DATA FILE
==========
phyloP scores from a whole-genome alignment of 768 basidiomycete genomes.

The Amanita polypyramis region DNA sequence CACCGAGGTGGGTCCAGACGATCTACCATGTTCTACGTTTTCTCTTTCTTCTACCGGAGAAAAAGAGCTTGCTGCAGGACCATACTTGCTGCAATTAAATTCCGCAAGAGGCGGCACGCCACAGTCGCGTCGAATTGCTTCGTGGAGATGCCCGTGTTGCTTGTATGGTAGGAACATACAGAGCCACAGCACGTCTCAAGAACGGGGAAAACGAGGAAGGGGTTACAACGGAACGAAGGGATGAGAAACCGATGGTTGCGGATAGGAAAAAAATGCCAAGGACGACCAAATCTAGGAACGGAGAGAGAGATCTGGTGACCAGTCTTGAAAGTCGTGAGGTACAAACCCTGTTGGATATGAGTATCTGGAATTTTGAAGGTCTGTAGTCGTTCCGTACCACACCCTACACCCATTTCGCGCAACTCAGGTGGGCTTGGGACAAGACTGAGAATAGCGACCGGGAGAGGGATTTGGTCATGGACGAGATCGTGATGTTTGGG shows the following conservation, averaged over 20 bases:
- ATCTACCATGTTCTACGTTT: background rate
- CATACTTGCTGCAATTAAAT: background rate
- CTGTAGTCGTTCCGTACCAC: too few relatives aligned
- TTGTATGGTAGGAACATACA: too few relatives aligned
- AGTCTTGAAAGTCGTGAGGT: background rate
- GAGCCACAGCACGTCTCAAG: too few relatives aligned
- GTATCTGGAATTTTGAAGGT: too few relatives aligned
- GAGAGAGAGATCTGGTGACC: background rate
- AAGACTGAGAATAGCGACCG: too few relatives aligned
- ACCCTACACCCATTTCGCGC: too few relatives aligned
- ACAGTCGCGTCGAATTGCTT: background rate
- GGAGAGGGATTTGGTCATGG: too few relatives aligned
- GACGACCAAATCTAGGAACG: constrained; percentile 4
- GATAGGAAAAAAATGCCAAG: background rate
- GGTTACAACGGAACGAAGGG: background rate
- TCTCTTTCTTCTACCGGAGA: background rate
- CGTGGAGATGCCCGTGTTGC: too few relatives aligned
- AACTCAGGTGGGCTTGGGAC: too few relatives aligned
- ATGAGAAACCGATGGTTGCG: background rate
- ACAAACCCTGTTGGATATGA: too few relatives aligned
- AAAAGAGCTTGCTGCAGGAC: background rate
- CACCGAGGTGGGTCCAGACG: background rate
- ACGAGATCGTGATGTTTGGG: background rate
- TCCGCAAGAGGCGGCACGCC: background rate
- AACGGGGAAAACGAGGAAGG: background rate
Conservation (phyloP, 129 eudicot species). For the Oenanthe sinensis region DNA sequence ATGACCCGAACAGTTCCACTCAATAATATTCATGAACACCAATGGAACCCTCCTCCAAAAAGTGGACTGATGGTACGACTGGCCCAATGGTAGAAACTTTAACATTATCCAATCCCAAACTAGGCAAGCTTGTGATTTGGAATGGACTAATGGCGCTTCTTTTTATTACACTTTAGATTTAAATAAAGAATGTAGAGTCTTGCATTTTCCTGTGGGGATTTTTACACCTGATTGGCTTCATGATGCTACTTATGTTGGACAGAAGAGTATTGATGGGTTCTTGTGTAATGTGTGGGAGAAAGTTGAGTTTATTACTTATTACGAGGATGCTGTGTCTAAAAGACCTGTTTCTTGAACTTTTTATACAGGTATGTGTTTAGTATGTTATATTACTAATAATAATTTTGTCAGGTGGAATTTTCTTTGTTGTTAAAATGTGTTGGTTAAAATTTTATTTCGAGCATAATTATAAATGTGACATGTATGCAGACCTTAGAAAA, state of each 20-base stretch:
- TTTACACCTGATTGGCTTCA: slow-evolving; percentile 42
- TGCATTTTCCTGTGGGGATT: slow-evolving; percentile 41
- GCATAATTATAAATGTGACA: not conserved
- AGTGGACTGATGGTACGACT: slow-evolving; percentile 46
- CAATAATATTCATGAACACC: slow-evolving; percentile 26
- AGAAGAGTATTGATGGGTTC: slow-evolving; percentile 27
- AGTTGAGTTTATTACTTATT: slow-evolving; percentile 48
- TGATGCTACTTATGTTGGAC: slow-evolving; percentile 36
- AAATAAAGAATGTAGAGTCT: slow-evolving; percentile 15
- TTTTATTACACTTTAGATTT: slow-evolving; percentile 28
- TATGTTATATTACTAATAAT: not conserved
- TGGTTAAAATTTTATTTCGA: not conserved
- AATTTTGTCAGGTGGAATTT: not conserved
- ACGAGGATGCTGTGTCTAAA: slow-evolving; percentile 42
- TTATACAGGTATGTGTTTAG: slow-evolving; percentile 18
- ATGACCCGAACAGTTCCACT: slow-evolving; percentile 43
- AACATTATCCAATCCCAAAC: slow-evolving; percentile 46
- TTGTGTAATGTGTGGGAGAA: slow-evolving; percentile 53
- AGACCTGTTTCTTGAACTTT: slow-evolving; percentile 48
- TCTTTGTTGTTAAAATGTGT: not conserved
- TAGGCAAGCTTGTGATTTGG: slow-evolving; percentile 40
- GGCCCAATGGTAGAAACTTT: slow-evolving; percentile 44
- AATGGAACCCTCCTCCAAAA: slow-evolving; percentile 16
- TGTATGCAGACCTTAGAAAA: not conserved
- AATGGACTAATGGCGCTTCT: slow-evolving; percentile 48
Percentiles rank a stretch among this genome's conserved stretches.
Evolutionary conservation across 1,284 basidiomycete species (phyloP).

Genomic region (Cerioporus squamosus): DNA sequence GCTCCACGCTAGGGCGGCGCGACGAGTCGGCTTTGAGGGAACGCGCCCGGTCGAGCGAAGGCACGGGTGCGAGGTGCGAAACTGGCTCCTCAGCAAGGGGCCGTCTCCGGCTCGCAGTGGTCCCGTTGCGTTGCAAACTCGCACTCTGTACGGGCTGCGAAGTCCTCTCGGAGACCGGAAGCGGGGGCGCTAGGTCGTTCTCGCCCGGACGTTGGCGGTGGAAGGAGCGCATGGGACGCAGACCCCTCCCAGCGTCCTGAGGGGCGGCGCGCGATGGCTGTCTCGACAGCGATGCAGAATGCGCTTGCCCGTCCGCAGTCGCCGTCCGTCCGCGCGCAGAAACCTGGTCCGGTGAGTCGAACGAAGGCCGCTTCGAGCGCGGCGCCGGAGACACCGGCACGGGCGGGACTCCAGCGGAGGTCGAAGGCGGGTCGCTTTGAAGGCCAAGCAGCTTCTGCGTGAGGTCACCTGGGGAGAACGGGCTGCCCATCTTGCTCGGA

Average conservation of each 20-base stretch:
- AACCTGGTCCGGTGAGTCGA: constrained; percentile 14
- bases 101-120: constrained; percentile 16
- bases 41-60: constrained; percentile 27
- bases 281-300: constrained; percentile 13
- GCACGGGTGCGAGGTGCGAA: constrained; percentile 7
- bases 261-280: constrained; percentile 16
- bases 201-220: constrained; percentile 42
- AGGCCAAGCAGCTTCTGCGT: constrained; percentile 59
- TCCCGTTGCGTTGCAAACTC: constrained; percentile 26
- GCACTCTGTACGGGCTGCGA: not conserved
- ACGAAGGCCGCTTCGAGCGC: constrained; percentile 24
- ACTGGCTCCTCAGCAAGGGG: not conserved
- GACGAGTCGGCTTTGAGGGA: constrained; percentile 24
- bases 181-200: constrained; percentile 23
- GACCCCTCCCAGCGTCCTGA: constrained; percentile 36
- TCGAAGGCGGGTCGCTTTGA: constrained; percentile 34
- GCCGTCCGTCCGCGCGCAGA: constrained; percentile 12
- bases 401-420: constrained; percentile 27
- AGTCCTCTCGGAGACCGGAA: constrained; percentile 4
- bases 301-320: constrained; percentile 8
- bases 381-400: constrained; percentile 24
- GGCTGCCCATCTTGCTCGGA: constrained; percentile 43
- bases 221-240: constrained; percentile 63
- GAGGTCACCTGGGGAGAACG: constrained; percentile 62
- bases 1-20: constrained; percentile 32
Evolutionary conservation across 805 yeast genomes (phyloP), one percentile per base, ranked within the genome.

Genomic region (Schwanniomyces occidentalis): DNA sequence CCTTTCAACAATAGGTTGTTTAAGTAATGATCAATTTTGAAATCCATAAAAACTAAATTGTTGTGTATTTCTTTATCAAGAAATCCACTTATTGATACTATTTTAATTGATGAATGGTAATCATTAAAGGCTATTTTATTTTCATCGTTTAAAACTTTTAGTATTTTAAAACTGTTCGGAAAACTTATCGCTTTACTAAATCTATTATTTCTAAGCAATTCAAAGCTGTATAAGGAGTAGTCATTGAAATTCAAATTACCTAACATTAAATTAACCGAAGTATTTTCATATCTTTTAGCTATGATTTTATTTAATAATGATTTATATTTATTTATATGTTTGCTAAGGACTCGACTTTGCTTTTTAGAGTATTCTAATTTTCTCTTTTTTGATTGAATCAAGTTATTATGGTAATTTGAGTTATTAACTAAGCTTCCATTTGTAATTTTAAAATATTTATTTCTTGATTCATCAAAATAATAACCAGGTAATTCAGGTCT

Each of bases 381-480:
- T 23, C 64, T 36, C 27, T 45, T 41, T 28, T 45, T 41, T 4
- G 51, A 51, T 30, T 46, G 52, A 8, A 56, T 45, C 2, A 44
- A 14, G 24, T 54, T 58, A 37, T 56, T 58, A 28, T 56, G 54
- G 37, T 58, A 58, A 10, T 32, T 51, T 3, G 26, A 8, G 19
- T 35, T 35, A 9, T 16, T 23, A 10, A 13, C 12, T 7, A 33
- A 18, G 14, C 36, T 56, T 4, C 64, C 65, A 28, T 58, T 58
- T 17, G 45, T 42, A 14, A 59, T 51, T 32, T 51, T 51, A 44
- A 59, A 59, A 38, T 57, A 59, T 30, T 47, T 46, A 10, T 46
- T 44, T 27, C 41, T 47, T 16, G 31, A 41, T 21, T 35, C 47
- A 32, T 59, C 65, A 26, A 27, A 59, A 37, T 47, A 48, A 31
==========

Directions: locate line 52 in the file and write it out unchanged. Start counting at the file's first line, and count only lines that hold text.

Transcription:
- TGTATGCAGACCTTAGAAAA: not conserved